Feature: Chery, the new Kings of the Crossovers?

Chery has relaunched in Malaysia with the Omoda 5 and Tiggo 8 in the highly competitive B- and C-segment crossover markets. Well priced, generously endowed with features, could Chery be the next market leaders?

Chery recently launched two crossovers, the Omoda 5 and the Tiggo 8 to take on the highly competitive B- and C-segment crossover markets respectively. While Chinese passenger car makers entering Malaysia have launched electric vehicles, the Chery has launched combustion engine vehicles to appeal to buyers who have reservations about going electric.

What are they?

The Chery Omoda 5 is the smaller of the two. The five-seater Omoda has a four-cylinder 1.5-litre turbocharged engine with a CVT gearbox. The maximum output is 156bhp and 230Nm. This puts the Omoda 5 amongst the Proton X50, Honda HR-V and Toyota Corolla Cross for price, size and power.

The larger Chery Tiggo 8 is a seven seater with a four-cylinder 2.0-litre engine with a wet clutch, dual-clutch gearbox. It is only available in Premium spec. The Tiggo is up against the Proton X90 and Toyota Innova Zenix for seating allowance but not power. The turbocharged, 257bhp and 390Nm output makes it much more powerful than any of its rivals, by 60 to 80bhp, with almost double the torque compared to the naturally-aspirated Innova Zenix.

What are they like?

The Omoda looks very dynamic and was a conversation starter everywhere we went. The very futuristic looks, the massive “diamond matrix grille” which was very eye-catching, it is bold and visually, outstanding. We had the higher-specced Honor variant, differentiated from the lower Comfort variant by red highlights in the rims, under the front bumper and roof spoiler. The red adds even more flair to the already dramatic appearance of the Omoda.

Inside, the upholstery is artificial leather. The interior is predominantly black in various finishes: matt, glossy, textured and satin. The boxy centre console is matt black hard plastic. The carbon fibre-textured dashboard is topped by two 10.25-inch monitors – infotainment unit and digital meter cluster – in a single, large glass panel. There are matt dark grey and satin metal inserts on the doors. The metal inserts on the door, edges of the centre console and the piping on the front seats are a rose colour while other metal bits around the interior are silver. It sounds like a discordant mish-mash of texture and colour elements but it looks well put together.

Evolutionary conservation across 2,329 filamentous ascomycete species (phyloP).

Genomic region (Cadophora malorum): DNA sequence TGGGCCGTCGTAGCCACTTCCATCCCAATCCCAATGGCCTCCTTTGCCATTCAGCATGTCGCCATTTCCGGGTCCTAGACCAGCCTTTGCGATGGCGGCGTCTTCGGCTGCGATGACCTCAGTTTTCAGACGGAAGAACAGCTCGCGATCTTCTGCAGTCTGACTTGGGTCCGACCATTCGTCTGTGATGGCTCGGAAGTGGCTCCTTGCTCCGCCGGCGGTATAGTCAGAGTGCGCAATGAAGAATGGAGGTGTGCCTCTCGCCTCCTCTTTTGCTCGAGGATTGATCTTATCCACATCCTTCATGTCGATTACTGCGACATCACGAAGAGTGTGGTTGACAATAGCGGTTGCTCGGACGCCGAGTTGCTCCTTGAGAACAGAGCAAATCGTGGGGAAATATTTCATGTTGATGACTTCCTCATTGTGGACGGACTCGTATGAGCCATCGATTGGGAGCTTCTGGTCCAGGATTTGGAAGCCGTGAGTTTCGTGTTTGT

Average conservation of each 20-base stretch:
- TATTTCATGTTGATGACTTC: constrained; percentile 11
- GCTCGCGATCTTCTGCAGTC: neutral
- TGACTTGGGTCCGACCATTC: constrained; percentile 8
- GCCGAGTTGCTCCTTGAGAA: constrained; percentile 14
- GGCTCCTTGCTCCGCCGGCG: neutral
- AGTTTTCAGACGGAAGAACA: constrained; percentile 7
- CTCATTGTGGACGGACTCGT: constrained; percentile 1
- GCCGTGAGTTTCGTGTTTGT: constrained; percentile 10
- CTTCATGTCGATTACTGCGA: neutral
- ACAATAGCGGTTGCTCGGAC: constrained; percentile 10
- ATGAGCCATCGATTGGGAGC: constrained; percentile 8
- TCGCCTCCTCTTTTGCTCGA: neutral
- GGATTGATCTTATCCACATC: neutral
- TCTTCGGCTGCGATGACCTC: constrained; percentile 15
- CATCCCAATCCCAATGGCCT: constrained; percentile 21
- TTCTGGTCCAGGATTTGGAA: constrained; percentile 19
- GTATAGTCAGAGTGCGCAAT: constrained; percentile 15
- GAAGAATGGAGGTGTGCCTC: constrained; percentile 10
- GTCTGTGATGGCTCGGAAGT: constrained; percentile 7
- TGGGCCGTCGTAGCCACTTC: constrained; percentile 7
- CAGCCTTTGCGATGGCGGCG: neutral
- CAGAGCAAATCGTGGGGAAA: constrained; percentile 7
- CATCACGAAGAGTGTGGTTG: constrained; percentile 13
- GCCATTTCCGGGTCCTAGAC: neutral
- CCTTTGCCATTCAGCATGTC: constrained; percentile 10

The Tiggo 8 exterior is lower key with a more conventional, less flamboyant exterior. There is also a massive grille, with a diamond shower pattern, and narrow LED illuminators. Most distinctive are the rear lights which have an LED light bar between them. The interior is premium-looking with conservative good taste: brown leather seats with two memory settings, matt wood-grain, satinised metal highlights. The infotainment and instrument cluster have 12.3-inch monitors. It also feels refined.

Both cars have their indicator stalks on the right, Japanese-style, which is unusual as China is a left-hand drive country. Left-hand drive car makers tend to have their indicator stalks on the left.

Should I get one?

For abundance of features, either Chery is good value and attractive alternatives to the more established car brands in Malaysia. They match their competition almost feature for feature. Drive modes? Snap. Autonomous braking? Snap. CarPlay/Android Auto? Snap. The Omoda and Tiggo also feel solid and well-built with low noise and vibration, and good stability on the highway. Both cars come with a seven-year manufacturer’s warranty and 10-year million kilometre engine warranty, which none of their rivals offer.

At RM118,800, the Omoda 5 is between the Proton X50 and Honda HR-V and Toyota Corolla Cross for price. The Honda and Toyota lower spec variants cost around RM11,000 more. The Omoda has almost identical features. That includes safety (active and passive), comfort and convenience features – with a few practical extras like puddle lights. The phone charging mat is large. It’s in the open, by the gear shift, so you are less likely to go off and leave your phone behind. The Omoda also has our personal top three must-have features: 360º camera, auto-fold wing mirrors as the car locks and automatic headlights. In the B-segment, it has the most flamboyant design and interior. Buyers are assured that they’d be noticed, and not in a bad way.

The Tiggo 8 Premium at RM159,800 is in between the X90 and Innova Zenix, RM144,800 and RM165,000 respectively. It also has the highest horse power and torque output of the trio, almost twice the torque of the Innova Zenix. The Tiggo is also generously specced.It matches its two rivals feature for feature – with a bit extra: more airbags and speakers, the convenience of a 12V socket in the boot and panoramic roof, to name a few.

If you’re looking for a B- or C-segment crossover and want the features but something less conformist, then we highly recommend taking a look at the Cherys, and having a test drive.

Which Chery?

Chery Omoda 5Chery Tiggo 8
Engine4-cyl, 1498cc, turbocharged4-cyl, 1998cc, turbocharged
Power156bhp at 5500rpm257bhp at 5500rpm
Torque230Nm at 1750rpm390Mn at 2000rpm
Gearbox9-spd CVT7-spd DCT
Fuel economy14.5km/L13.9km/L
Top speed
RivalsHonda HR-V, Proton X50, Toyota Corolla CrossProton X90, Toyota Innova Zenix

Chery Omoda5

Chery Tiggo 8 Premium